file to compare cyclical redundancy check (CRC) values for each file. If files are missing or corrupted, you are prompted

to replace or skip the file. If you choose to replace the file, you need the Windows installation CD-ROM or an OEM

driver disk that contains the correct file(s).
Inspect Boot Sector
This option repairs the active system partition boot sector and reinstalls the boot loader functionality. If the partition

uses the FAT or FAT32 file system and contains a non-Windows boot sector, this repair option also creates a new

Bootsect.dos file to be used to dual-boot MS-DOS, Microsoft Windows 95, or Microsoft Windows 98 if these operating

systems were previously available to be booted. If you also select the Inspect Startup Environment option and a new

Bootsect.dos file is created, Repair adds the following entry to the Boot.ini file:
C:\ = "Microsoft Windows"
Note that the Manual Repair option does not give you a choice to repair the Windows registry files.
Fast Repair
The Fast Repair option performs all the repairs as the Manual Repair option, but you are not prompted for choices.

Additionally the Fast Repair option tries to load each Windows registry file (SAM, SECURITY, SYSTEM, and SOFTWARE).

If a registry file is damaged or cannot be loaded, Repair copies the missing or corrupted registry file from the

SystemRoot \Repair folder to the SystemRoot \System32\Config folder.

Because the Fast Repair option can replace registry files with those from the SystemRoot \Repair folder, it may revert

parts of your operating system configuration back to the time when Windows was first installed. If this occurs, you

need to restore your last "system state" backup or manually copy a more recent version of the registry files from the

SystemRoot \Repair\Regback folder to the SystemRoot \System32\Config folder by using Recovery Console. The files

that are located in the Regback folder are from the last time you created an Emergency Repair Disk and choose the

option to also back up the registry files to the repair folder.
General Information
Both the Manual Repair and Fast Repair options start by performing a system/boot partition file system check. If file

system problems are detected and corrected during this portion of the Repair process, you may need to restart your

computer and start another Repair process before the actual repair operations take place.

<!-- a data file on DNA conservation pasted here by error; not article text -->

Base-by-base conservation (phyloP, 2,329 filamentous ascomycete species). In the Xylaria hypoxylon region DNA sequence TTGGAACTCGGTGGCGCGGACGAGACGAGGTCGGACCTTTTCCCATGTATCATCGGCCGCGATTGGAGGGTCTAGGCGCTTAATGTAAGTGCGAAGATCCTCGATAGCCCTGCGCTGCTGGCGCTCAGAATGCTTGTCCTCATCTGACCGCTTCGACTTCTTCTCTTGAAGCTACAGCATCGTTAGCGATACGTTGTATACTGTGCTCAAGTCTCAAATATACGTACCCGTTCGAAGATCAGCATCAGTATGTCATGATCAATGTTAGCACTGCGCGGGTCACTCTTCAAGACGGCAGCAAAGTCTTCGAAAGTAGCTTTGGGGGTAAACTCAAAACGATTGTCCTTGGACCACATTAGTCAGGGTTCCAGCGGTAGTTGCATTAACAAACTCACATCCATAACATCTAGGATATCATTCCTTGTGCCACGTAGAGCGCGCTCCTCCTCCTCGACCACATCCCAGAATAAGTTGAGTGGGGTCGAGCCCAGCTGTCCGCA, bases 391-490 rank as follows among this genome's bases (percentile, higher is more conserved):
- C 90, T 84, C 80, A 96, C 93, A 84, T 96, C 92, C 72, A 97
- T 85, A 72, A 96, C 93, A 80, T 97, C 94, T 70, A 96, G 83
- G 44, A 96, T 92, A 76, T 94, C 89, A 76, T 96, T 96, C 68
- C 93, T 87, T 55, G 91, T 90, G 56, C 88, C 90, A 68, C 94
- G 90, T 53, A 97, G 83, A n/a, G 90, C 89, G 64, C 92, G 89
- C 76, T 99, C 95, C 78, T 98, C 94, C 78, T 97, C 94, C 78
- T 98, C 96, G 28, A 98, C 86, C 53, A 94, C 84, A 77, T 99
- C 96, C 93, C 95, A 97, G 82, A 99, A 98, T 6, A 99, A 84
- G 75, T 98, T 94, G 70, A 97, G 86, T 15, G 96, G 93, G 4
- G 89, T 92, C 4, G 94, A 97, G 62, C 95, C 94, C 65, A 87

Neither of the repair options replaces the SystemRoot \System32\Config.nt or Autoexec.nt files. Although these files

are located on the Emergency Repair Disk, they are not checked or replaced during any Repair operations.

For computers without a local CD-ROM drive attached (for example, if Windows was installed by using Remote

Installation Service, or RIS), it is possible to repair system files by using one of the methods described in the following

Microsoft Knowledge Base articles:
Q164471 Replacing System Files Using a Modified Emergency Repair Disk
Q229716 Description of the Windows 2000 Recovery Console

COPYRIGHT NOTICE. Copyright 2002 Microsoft Corporation, One Microsoft
 
END  ARTICLE  


The Crazy One
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LVL 7

Expert Comment

by:jatcan
ID: 6948491
One of task of them uses 99% of cpu recurses with title "innactive system process".When I try to end
this task system told me that it's impossible.

could that possibly be System Idle Process? Which bounces between 90 and 98% all the time and is to be ignored, it's normal.

The err6 is what confuses me. Is this error coming from the BIOS or is it coming from Windows?

Either way it points to the floppy controller on your motherboard, or the floppy drive itself, or any other floppy disk related incidents. Have you recently changed the floppy drives? Have you been having any problems with your Floppy drives, is there a disk in the drive?

I will research on how you may be able to boot to your desktop in safe mode. You did say that this happens no matter what Windows mode you try to boot to right?


So, tell us what software/hardware you have changed recently and what is the last few things you were doing on your PC before this error/situation started happening.
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LVL 7

Expert Comment

by:jatcan
ID: 6948494
OH Yeah...unplugged all your USB devices and other peripherals(printers, cable modems, external dialup modems, copiers, scanners, etc,etc.) before you attempt to boot next time.
0
 
LVL 7

Expert Comment

by:jatcan
ID: 6948582
Which service was causing the problem?